UPDATE: Here is the latest on what we are expecting Sunday at this point.
This storm is going to end up being more of a "now-casting" event simply because there are so many variables, and a degree or two is going to make a big difference.
This will start Sunday morning from south to north, so Rockbridge, Augusta, and Highland county will likely see snow first.
Then it will move northward. At this point we are looking for the changeover to sleet/freezing rain sometime after lunchtime.
There is still the question of how long it will sleet/freezing rain before the changeover to a cold rain.
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It's hard to believe we are eyeing a winter storm when it's almost 70 degrees outside, as of Thursday.
But that is just the roller coaster Mother Nature has planned for us.
Look at this temperature swing across the county. These are Thursday afternoon temperatures.
Notice between Dallas and Brownsville Texas, a difference of almost 50 degrees!
Between Nashville and Bristol Tennessee, there is a difference of 30 degrees.
That is quite the cold front, and the cold air mass that is heading our way.
The cooler air will move in by Saturday, although Saturday is generally looking to be a dry day.
As an area of high pressure moves overhead Saturday and Saturday night, that will shift our winds to the northeast. As this cold, Canadian high pumps in the cold air, that cold air becomes wedged between the mountains to the east and west. This is what we call a cold-air damming setup.
That cold air is heavier then warm wair (warm air rises) so the cold air gets wedged in the Valley.
This setup can typically produce a day or two of unusually cooler temperatures and clouds.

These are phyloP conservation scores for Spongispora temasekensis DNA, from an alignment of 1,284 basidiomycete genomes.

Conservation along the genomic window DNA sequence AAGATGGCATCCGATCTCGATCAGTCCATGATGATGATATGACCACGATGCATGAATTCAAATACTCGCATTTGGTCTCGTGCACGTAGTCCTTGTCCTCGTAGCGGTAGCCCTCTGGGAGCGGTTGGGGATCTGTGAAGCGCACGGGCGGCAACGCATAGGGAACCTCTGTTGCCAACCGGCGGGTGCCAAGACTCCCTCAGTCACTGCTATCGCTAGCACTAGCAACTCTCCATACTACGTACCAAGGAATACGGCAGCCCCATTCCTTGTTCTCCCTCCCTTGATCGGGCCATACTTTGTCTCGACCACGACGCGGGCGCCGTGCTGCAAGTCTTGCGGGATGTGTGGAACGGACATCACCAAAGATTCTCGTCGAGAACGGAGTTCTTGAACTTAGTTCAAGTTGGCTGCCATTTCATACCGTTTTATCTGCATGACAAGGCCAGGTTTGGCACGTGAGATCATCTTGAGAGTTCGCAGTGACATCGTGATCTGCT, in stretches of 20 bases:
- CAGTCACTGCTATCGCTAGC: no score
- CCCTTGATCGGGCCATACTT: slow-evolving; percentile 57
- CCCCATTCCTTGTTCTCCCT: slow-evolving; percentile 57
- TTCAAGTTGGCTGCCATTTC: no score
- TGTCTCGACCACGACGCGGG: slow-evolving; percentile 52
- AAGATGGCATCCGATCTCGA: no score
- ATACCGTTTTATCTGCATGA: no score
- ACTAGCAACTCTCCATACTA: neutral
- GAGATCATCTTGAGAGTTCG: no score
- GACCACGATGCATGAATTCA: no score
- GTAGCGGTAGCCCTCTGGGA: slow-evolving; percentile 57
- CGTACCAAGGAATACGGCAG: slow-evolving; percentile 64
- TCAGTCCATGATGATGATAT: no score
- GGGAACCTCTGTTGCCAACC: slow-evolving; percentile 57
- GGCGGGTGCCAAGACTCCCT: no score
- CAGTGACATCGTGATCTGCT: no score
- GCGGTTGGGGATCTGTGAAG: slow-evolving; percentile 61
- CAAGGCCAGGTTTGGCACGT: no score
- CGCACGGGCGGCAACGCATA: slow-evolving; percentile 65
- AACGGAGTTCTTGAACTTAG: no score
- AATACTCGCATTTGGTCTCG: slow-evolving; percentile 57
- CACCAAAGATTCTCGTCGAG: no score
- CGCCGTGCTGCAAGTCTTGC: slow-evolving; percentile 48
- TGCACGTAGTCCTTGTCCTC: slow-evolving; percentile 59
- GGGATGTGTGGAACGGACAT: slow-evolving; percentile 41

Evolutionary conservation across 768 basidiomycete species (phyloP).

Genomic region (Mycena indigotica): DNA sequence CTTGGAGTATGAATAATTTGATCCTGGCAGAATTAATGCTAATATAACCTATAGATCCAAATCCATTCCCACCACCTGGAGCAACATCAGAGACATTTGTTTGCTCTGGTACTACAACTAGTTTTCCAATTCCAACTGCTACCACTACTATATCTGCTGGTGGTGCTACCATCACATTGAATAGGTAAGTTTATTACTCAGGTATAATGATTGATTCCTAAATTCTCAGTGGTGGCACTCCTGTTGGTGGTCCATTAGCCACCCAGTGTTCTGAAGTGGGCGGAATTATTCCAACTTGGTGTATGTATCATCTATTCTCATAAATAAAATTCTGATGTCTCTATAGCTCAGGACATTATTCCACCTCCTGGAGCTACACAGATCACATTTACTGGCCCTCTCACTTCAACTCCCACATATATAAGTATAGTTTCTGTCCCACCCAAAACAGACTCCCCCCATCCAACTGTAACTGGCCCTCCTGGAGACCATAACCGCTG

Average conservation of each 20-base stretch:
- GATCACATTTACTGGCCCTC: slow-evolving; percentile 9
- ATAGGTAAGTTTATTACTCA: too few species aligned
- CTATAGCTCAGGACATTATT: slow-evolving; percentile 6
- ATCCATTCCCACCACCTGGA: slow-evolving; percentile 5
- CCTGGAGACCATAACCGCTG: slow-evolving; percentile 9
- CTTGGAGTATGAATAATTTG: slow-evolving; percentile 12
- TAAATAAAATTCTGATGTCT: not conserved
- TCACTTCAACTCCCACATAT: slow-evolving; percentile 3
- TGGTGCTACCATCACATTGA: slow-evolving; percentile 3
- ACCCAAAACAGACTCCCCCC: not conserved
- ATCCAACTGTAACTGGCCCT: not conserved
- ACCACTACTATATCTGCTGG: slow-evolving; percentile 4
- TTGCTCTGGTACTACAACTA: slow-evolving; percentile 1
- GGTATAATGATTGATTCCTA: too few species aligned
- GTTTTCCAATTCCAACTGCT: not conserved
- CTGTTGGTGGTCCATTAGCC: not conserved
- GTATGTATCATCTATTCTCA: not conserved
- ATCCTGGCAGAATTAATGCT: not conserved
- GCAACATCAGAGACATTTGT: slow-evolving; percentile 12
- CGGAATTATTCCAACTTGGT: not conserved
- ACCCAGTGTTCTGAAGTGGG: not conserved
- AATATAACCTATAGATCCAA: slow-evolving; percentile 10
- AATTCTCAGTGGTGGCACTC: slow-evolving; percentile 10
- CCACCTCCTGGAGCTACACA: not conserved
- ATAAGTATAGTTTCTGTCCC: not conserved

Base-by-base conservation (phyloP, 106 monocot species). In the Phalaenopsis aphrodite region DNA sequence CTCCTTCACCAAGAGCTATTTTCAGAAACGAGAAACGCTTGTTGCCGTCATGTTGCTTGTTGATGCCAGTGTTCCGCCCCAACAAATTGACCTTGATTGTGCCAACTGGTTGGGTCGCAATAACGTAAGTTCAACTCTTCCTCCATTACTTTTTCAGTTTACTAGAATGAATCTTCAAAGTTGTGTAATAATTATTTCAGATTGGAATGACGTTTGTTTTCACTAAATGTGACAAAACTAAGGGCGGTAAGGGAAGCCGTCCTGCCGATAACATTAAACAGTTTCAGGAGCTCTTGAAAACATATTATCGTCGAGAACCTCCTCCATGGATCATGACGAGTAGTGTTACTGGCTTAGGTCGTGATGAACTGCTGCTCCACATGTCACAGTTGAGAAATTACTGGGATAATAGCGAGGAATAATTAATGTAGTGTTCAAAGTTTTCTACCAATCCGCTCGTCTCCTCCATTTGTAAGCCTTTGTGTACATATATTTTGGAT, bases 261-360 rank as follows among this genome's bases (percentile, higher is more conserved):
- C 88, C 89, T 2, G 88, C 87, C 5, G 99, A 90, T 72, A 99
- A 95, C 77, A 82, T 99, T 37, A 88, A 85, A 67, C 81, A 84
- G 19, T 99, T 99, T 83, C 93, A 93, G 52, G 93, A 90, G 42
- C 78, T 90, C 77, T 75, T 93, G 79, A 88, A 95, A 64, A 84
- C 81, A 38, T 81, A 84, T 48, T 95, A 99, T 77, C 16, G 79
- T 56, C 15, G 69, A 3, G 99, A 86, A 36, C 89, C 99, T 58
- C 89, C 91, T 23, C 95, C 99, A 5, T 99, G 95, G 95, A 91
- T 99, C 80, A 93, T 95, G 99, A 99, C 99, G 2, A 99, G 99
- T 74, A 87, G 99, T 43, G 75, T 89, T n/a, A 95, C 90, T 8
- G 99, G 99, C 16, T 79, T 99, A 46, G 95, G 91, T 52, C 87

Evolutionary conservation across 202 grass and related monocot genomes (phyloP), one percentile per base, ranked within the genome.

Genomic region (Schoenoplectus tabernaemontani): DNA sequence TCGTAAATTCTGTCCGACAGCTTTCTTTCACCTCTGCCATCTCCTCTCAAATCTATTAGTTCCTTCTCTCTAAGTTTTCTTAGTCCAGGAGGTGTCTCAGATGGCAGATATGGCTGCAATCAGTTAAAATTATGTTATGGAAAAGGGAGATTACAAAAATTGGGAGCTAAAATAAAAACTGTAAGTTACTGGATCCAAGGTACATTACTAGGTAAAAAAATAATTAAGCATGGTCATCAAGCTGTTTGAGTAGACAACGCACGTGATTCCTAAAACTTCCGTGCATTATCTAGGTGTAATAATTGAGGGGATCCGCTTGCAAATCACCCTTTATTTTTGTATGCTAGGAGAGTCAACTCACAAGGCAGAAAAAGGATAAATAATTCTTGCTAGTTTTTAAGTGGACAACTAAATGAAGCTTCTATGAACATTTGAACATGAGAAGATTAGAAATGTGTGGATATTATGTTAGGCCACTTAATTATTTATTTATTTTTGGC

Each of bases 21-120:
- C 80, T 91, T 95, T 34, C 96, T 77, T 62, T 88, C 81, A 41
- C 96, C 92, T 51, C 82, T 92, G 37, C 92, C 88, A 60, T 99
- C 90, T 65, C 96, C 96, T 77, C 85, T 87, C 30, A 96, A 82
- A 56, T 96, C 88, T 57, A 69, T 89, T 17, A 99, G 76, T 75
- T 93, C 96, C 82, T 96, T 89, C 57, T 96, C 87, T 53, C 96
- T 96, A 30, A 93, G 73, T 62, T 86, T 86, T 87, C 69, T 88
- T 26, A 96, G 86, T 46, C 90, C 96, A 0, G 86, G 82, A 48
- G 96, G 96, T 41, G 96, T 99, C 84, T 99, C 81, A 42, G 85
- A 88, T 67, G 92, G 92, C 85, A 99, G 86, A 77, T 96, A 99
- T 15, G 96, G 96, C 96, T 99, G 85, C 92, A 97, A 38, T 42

But in the winter, we have to closely watch this setup because when moisture moves up from the south, it runs into the cold air and then we have a wintry mix (or mess).
There are still many details that need to be hammered out.
But it looks like cold air is going to be in place not just at the ground, but thousands of feet up into the atmosphere creating a cold colum of air.
That means that our precipitation early Sunday morning will likely start as snow.
The change to ice comes when warm air, rises over the cold air at the ground. So you have a layer of warm air aloft, creating a melting of the snow, or plain rain.
That leads to sleet, and freezing rain once that precipitation hits the cold layer towards the ground.
We know that warm air, and above freezing temperatures, will move in but the question is, how quickly?
Generally with cold-air damming events, the cold air is in place a little longer then anticipated. So it will become an even bigger problem if the warmer air doesn't erode the cold until let's say 6pm Sunday night. That would lead to many hours of a wintry mess.
However if it warms just enough by 2pm, then the cold rain will melt away the snow and ice. It's still going to be a mess, but a cold rain is better than hours of snow, sleet, and freezing rain.
As the details are still being worked out, now is the time to just get ready. If you don't use your supplies this weekend, then you'll already be ahead for the next storm. We still have all winter.
Arthur Miller, Deputy Fire Marshall with the Harrisonburg Fire Depatrment said it very well. "We don't have to think back too far to remember a serious power outage with the storm that came through and knocked out power for a signifigant amount of time. If we remember those items that we needed then, that's a good place to start your list now for what you missed then, make sure you have it for this event."
He was referring to the Derecho of 2011 but that's a good place to start.
I would prepare to at least not be on the roads Sunday, power companies are closely monitoring the weather in the event of potential power outages. And V-DOT is very proactive about road preparations and having crews on standby before a storm hits. Just be prepared.